Unemployment and Development
This paper draws on household survey data from countries of all income levels to measure how average unemployment rates vary with income per capita. We document that unemployment is increasing with GDP per capita. Furthermore, we show that this fact is accounted for almost entirely by low-educated workers, whose unemployment rates are strongly increasing in GDP per capita, rather than by high-educated workers, whose unemployment rates are not correlated with income. To interpret these facts, we build a model with workers of heterogeneous ability and two sectors: a traditional sector, in which self-employed workers produce output without reward for ability; and a modern sector, in which firms hire in frictional labor markets, and output increases with ability. Countries differ exogenously in the productivity level of the modern sector. The model predicts that as productivity rises, the traditional sector shrinks, as progressively less-able workers enter the modern sector, leading to a rise in overall unemployment and in the ratio of low-educated to high-educated unemployment rates. Quantitatively, the model accounts for around one third of the cross-country patterns we document.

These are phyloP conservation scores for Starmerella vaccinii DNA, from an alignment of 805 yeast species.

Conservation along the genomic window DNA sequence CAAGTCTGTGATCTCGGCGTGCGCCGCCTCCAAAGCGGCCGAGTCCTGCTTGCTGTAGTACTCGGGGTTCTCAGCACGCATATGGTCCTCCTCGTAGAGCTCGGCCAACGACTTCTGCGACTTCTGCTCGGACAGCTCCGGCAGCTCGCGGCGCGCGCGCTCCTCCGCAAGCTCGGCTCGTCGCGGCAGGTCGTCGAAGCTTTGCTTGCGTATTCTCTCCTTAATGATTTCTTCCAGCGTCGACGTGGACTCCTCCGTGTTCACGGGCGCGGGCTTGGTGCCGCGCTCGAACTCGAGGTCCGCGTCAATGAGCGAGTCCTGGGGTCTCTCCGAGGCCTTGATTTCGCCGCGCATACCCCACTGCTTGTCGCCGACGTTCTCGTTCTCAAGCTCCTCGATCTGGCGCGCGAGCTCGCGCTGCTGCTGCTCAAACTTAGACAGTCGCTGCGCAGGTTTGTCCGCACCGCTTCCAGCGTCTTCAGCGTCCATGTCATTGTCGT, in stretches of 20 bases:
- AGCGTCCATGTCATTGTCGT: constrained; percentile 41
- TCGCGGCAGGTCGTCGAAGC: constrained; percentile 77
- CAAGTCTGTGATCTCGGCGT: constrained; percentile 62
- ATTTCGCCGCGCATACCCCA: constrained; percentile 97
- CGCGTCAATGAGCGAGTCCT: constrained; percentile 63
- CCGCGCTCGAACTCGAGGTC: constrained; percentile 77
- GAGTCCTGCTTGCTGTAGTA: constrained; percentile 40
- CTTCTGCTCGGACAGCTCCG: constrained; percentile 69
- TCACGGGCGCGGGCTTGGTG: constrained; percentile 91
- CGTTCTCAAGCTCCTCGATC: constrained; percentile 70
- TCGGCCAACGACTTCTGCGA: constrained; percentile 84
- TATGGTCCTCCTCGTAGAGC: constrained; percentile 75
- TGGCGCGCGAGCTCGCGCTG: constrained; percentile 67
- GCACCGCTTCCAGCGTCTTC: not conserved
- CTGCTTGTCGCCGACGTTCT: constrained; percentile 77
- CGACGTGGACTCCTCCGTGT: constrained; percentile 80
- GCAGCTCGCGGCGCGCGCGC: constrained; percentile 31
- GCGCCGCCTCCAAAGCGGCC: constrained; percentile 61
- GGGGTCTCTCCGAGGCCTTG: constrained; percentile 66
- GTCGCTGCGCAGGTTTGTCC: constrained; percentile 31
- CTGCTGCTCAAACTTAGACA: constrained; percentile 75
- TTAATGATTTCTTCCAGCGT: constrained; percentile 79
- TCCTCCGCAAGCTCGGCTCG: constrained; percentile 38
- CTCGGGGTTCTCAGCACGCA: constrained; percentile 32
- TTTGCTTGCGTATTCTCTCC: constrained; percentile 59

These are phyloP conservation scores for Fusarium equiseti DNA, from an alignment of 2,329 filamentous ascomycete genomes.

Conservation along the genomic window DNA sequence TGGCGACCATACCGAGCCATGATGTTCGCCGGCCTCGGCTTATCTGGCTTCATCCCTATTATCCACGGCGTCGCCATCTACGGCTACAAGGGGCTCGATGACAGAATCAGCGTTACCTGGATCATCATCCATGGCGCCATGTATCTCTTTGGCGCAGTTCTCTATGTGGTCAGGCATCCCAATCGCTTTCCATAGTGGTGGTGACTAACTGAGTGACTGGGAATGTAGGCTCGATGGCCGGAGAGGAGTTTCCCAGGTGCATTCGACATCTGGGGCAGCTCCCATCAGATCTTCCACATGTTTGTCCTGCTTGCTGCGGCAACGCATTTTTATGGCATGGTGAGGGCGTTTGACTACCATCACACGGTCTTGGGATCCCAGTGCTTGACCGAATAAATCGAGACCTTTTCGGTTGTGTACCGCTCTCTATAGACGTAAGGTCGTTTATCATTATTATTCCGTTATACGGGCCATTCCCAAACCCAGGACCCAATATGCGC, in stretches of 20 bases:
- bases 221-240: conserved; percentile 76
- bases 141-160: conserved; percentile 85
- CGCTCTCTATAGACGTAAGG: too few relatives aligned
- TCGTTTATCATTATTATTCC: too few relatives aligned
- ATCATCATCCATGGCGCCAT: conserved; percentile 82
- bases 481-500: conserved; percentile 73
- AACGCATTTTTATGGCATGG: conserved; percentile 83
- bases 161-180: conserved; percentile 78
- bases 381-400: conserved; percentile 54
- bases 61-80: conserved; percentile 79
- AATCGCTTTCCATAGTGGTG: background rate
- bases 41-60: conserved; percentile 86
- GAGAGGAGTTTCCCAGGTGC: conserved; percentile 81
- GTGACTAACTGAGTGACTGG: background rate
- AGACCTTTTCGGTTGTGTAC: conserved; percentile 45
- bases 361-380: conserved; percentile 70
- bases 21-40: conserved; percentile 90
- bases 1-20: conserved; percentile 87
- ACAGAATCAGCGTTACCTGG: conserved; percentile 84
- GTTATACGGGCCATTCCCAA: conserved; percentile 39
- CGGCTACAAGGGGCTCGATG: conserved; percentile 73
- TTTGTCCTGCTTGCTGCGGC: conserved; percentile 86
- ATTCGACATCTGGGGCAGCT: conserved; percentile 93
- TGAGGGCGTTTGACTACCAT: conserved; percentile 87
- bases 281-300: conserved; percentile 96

For helpful comments we thank Gary Fields, Chris Huckfeldt, Ben Moll, Andi Mueller, Tommaso Porzio, Guillaume Rocheteau, Venky Venkateswaran, Mike Waugh, Erin Wolcott, Randy Wright and seminar/conference audiences at Cornell, Harvard/MIT, NYU, Rochester, Midwest Macro (Pittsburgh), SED (Mexico City), China Conference on Development and Growth (Wuhan), the MacCaLM Workshop (Edinburgh), Trinity College Dublin, UCSD and the West Coast Search Conference (Irvine). All potential errors are our own. The views expressed herein are those of the authors and do not necessarily reflect the views of the National Bureau of Economic Research.